(COLUMBUS, Ohio) – As families prepare for the new school year, Ohio Attorney General Mike DeWine is warning consumers to beware of financial scams, including phony grant offers. Dozens of Ohioans have reported losing hundreds of dollars to grant scams in the past year.
“It’s a busy time of year for many families, and it’s important not to let your guard down,” Attorney General DeWine said. “A good rule of thumb is that if you have to pay money to receive a grant, a scholarship, or a job, it’s probably a scam, and if it sounds too good to be true, it probably is.”
In the last 12 months, more than 60 Ohioans have filed complaints about grants (many of which are scams), and half of those consumers reported losing money. The average reported loss is about $1,000.
A typical grant scam begins with a phone call, seemingly from a 202 (Washington DC) area code. The caller says the consumer has won a government grant, but in order to receive the grant, the consumer must send $200 to $600, typically via wire transfer, money order, or prepaid card, to India or another country. Consumers who send money often are contacted again and asked to send more money. In reality, there is no grant and consumers who send payment likely will lose any money they send.
Consumers also should beware of identity theft and job scams during the back-to-school season. Identity theft occurs when someone’s personal information is used fraudulently, and clicking on certain links online or giving out personal information could put students at risk. Similarly, students who apply for jobs during the school year should understand that some job postings are scams. For example, “employers” who say they are out of the country and will pay the student to process funds or run errands for them are often scammers.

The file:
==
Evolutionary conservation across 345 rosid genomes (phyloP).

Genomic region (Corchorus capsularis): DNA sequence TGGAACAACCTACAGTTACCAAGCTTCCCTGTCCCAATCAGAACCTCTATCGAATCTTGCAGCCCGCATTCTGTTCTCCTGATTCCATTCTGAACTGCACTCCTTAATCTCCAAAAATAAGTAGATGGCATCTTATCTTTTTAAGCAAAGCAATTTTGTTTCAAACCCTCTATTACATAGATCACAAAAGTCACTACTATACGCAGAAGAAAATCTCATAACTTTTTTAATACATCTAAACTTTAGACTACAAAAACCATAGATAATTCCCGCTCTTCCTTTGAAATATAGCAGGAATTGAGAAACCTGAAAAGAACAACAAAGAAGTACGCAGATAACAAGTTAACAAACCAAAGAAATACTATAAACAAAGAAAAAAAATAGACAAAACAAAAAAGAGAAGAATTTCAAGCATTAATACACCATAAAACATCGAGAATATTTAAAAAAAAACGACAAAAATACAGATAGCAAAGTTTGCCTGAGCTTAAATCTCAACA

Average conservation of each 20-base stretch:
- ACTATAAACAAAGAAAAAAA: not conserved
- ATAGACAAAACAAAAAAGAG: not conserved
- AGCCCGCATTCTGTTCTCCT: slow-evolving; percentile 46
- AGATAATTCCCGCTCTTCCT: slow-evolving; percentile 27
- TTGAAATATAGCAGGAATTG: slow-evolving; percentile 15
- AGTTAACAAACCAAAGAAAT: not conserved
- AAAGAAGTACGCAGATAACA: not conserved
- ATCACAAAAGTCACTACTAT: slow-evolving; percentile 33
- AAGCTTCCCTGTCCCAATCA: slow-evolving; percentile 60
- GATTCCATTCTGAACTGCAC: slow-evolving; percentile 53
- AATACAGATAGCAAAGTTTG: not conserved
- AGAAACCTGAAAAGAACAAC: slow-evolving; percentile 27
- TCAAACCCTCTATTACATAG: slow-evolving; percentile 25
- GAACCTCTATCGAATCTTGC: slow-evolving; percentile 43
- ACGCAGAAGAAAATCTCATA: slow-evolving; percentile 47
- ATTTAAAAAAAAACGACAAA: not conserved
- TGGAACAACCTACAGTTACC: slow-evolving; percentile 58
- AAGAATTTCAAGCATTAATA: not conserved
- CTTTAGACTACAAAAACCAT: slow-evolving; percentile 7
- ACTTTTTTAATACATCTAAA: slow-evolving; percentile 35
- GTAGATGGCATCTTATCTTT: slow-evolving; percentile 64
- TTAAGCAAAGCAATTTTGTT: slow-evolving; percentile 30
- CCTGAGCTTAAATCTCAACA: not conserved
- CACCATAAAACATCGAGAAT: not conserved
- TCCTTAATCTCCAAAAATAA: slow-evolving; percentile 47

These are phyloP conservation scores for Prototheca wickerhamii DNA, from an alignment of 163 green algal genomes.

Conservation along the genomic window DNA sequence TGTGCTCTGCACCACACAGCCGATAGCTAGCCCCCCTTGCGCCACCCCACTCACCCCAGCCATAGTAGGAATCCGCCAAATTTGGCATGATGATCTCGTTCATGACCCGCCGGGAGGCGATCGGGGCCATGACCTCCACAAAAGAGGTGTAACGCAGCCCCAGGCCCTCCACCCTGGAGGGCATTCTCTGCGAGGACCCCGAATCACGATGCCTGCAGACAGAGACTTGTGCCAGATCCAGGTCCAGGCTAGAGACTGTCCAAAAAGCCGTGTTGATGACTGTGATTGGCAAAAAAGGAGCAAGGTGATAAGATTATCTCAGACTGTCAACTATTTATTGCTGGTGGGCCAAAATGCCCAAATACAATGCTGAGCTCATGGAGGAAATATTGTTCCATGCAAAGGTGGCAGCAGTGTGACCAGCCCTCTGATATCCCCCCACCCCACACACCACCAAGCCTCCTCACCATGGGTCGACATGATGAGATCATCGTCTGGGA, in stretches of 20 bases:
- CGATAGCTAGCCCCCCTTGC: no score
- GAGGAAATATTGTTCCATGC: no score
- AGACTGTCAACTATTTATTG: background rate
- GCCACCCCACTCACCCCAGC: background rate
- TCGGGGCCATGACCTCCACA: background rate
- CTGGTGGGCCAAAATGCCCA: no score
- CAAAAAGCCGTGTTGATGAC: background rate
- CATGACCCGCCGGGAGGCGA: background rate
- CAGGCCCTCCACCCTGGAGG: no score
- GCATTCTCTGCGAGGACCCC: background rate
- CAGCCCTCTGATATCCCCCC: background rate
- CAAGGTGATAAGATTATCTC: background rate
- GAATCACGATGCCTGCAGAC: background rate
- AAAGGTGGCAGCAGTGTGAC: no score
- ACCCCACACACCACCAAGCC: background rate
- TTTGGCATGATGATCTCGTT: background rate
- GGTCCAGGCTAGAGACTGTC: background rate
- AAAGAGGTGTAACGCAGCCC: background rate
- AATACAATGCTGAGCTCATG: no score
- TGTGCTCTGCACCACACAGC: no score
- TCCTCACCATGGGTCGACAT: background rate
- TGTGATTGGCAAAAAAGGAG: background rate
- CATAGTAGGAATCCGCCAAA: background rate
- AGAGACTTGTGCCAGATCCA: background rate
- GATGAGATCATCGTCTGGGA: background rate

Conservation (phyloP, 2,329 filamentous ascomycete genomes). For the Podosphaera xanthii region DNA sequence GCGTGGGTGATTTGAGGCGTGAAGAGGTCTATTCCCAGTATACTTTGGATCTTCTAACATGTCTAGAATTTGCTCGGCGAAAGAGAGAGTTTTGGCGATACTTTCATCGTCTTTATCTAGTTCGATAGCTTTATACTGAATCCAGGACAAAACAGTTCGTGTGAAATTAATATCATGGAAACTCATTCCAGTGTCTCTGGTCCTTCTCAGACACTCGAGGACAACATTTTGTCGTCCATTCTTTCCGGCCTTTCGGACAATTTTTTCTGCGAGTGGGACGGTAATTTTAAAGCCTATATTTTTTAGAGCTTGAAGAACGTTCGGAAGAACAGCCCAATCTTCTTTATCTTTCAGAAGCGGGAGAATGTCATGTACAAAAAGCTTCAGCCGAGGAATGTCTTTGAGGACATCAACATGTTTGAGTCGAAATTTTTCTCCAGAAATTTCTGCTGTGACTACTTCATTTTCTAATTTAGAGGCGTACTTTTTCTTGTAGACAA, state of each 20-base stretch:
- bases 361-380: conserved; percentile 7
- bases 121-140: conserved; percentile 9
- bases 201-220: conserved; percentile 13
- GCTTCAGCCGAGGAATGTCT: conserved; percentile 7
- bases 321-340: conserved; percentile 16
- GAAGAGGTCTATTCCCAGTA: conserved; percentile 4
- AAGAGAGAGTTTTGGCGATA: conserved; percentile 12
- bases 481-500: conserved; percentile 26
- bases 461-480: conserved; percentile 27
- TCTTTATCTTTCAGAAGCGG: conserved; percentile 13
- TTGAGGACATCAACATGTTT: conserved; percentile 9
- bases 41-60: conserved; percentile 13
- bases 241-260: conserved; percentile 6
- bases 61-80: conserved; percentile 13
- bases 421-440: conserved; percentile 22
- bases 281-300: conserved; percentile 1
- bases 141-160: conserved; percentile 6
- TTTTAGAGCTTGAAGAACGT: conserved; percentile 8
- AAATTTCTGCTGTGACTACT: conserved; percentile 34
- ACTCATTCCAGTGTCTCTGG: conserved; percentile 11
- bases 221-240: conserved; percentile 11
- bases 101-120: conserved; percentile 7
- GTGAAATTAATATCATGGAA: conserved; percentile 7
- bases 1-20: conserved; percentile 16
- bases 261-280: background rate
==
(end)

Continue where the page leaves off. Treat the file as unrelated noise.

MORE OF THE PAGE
Ohioans can take the following steps to protect themselves:
Never pay to receive a grant, scholarship, or job.
Don’t trust your caller ID. The phone number may be “spoofed” — a technique where a caller masquerades as someone else by falsifying the number that appears on the recipient’s caller ID.
Remember that if you win a grant or sweepstakes you never applied for, it’s probably a scam.
Be careful where you click on the Internet. Clicking on certain links or attachments will download malicious software to your computer.
Guard your personal information. Don’t give out your Social Security number or bank account information to anyone who contacts you unexpectedly.
Consumers who suspect a scam or an unfair business practice should contact the Ohio Attorney General’s Office at www.OhioAttorneyGeneral.gov
Dan Tierney: 614-466-3840
Kate Hanson: 614-466-3840